FAST food chain McDonald’s has stopped a rival firm from filtering off coffee sales by blocking a bid for a new drive-thru.
Insurance giant Aviva wanted to earn an extra £85,000 a year by renting out part of Corstorphine Retail Park to Costa.
But McDonald’s said taking away parking places to build the new coffee outlet, and at the same time increasing traffic, would not work.
Now its claim that there was no room for two drive-thrus has been backed by an expert report.
Aviva Investors Pensions Ltd raised an action at the Court of Session in Edinburgh against McDonald’s Restaurants Ltd.
The court heard that McDonald’s’ lease included a clause that Aviva could only go ahead with the Costa coffee shop plan if McDonald’s consented.
But the small print also said: “Such consent not to be unreasonably withheld or delayed.”
Aviva said McDonald’s was being unreasonable and put up its own expert evidence about the car parking situation, but judge Lord Malcolm rejected their claim.
Mike Pretious, a retail and consumer affairs expert at Queen Margaret University, said: “This is little bit churlish on McDonald’s’ behalf.
“If they believe their coffee is so good they should be able to take the competition from Costa.
“This sort of thing tends to happen when the firm sees the newcomer as a competitor.
“In these difficult times there have been other instances where companies have blocked new firms from opening up in retail parks.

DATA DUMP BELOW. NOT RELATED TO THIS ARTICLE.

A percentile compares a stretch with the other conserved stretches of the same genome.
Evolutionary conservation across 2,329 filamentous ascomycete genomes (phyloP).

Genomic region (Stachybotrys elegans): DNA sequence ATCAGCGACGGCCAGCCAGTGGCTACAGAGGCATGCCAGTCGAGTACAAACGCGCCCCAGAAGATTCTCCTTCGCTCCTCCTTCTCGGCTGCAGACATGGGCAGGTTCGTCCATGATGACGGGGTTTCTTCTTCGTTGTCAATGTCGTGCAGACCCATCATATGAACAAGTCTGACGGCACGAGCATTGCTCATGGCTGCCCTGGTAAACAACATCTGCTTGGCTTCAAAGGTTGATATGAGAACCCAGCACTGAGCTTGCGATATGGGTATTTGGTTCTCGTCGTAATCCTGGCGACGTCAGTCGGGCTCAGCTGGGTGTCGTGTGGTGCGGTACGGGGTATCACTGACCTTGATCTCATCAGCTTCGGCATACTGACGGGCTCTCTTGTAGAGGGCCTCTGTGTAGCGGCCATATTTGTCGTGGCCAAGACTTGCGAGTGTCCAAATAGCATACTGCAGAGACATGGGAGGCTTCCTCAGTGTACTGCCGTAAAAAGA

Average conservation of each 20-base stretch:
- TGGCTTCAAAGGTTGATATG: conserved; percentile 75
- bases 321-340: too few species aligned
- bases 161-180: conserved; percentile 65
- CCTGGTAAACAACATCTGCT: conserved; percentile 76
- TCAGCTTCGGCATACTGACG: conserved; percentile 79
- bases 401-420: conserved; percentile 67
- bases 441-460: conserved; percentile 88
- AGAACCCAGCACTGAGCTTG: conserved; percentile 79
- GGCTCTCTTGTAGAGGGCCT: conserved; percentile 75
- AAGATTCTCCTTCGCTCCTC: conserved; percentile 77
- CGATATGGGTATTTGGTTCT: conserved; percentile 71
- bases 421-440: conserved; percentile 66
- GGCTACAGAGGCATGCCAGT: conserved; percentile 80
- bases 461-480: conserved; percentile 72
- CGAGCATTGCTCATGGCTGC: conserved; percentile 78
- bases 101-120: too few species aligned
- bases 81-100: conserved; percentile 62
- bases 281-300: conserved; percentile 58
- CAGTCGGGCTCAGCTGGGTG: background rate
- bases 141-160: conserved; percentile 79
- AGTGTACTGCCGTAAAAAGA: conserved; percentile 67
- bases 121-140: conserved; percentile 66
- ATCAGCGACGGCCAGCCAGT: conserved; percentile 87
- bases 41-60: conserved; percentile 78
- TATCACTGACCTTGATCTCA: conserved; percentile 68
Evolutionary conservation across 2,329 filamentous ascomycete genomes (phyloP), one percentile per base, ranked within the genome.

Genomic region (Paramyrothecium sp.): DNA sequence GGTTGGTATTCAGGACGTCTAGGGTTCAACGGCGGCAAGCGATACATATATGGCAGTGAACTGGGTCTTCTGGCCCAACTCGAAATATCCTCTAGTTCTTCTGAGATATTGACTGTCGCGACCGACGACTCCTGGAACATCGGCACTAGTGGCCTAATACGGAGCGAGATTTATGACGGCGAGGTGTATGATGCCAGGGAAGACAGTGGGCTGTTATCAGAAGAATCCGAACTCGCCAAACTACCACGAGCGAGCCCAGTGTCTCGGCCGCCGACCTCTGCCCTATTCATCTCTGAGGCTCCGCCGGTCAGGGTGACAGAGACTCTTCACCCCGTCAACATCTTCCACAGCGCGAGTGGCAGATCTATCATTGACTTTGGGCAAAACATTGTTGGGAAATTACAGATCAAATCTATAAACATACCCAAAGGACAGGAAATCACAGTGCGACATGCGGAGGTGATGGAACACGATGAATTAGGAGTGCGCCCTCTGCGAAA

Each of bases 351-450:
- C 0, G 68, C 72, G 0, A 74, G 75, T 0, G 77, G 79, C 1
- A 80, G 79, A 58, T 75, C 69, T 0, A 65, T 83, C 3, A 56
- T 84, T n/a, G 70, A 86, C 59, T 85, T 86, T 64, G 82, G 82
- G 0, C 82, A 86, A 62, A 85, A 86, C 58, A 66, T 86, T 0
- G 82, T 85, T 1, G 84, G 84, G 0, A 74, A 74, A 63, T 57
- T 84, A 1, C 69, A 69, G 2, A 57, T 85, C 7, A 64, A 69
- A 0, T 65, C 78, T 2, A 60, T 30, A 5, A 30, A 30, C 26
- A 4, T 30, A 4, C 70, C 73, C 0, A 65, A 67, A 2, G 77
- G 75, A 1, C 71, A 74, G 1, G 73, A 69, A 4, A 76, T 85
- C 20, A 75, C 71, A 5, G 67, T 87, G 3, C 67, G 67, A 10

“Quite often with retail parks there’s an existing clause where the company which has opened up first is consulted if a new firm wants to open up there.
“In recent years, McDonald’s has been working pretty hard to improve its coffee offer and at the same time Costa has been focusing more on food products.
“But I don’t see them as direct competitors.”
A McDonald’s spokeswoman said: “We are pleased that the judge agreed with the facts our expert presented and found in our favour.”
Last year, Marks and Spencer took issue with a planned new Primark store at the Gyle shopping centre.
The multi-million pound Primark would provide a huge boost for the Gyle and other stores at the centre were desperate to see it open because of the thousands of extra shoppers they would pull in.
But M&S, which has a right to be consulted on new openings as one of the centre’s two anchor stores, is understood to be in talks with the Gyle owners over concerns about Primark’s opening. It was estimated that Primark would attract an extra £4.5 million a year in spending to the Capital that currently goes elsewhere, particularly to Livingston.
A new Debenhams proposed at the out-of-town Fort Kinnaird shopping complex was also rejected by the city planning committee.